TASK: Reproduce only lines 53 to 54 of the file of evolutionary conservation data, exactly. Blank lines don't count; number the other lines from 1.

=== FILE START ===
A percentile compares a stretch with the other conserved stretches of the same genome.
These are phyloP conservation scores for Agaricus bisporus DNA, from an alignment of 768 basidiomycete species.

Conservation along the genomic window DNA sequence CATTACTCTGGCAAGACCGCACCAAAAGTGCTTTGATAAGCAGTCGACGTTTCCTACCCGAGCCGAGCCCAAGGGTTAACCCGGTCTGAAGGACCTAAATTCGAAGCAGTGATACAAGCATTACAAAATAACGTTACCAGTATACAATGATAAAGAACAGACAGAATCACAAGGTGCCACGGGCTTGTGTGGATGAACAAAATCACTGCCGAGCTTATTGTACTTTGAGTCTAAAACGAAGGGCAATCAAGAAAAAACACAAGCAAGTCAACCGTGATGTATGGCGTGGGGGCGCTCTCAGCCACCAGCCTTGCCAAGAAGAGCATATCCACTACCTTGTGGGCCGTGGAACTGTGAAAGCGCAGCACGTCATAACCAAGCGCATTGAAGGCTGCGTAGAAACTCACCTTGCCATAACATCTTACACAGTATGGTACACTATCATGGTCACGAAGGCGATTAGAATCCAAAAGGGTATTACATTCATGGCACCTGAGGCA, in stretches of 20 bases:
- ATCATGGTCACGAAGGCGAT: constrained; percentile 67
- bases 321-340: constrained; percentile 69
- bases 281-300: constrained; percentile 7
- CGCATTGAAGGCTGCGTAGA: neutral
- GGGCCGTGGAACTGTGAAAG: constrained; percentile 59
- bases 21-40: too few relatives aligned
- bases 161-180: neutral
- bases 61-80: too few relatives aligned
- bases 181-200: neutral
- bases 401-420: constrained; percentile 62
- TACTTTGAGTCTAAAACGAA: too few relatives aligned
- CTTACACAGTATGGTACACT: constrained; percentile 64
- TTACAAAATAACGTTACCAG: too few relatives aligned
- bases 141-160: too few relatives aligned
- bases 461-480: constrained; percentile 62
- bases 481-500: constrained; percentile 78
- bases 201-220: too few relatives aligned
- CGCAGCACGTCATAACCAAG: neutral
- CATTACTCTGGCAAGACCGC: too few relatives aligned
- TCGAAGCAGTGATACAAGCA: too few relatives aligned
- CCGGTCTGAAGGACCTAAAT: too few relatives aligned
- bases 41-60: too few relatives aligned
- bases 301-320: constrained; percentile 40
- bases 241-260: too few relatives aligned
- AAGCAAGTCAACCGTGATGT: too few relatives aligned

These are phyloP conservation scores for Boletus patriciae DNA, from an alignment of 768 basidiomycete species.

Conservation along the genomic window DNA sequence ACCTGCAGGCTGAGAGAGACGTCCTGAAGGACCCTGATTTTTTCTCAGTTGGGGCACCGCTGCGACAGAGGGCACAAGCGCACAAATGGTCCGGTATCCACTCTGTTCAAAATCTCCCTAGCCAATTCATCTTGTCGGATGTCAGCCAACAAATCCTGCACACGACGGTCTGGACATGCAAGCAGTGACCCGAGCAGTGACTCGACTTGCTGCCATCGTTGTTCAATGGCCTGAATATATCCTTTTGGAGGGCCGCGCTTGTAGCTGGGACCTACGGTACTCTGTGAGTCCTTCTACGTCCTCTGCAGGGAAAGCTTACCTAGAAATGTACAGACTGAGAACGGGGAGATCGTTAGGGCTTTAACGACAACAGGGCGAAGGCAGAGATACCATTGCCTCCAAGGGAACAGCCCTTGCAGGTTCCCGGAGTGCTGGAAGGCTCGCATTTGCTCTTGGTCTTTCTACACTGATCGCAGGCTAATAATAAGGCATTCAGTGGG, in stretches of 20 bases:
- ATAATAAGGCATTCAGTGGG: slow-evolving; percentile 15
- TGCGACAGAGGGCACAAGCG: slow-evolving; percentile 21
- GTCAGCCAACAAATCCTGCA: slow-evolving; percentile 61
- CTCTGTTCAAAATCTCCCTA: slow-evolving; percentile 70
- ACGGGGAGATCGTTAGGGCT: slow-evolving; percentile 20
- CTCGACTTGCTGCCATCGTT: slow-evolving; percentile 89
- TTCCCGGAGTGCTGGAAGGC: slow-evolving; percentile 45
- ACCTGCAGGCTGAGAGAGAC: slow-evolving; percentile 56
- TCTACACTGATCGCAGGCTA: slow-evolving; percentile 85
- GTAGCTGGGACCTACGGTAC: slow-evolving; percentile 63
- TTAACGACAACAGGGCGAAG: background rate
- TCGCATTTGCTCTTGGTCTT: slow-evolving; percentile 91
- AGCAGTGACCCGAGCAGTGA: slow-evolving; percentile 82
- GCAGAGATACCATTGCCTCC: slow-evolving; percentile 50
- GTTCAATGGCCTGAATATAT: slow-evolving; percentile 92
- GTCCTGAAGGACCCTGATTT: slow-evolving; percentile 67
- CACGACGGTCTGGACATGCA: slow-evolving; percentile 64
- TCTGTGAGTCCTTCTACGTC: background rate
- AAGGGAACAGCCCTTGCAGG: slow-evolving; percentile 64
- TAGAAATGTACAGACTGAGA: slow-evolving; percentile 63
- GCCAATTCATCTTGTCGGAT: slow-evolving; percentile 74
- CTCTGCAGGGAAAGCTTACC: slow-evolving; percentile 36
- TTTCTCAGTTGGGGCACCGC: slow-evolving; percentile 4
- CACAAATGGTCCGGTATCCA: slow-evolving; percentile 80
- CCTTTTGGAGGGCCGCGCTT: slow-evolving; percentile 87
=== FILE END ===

- TTTCTCAGTTGGGGCACCGC: slow-evolving; percentile 4
- CACAAATGGTCCGGTATCCA: slow-evolving; percentile 80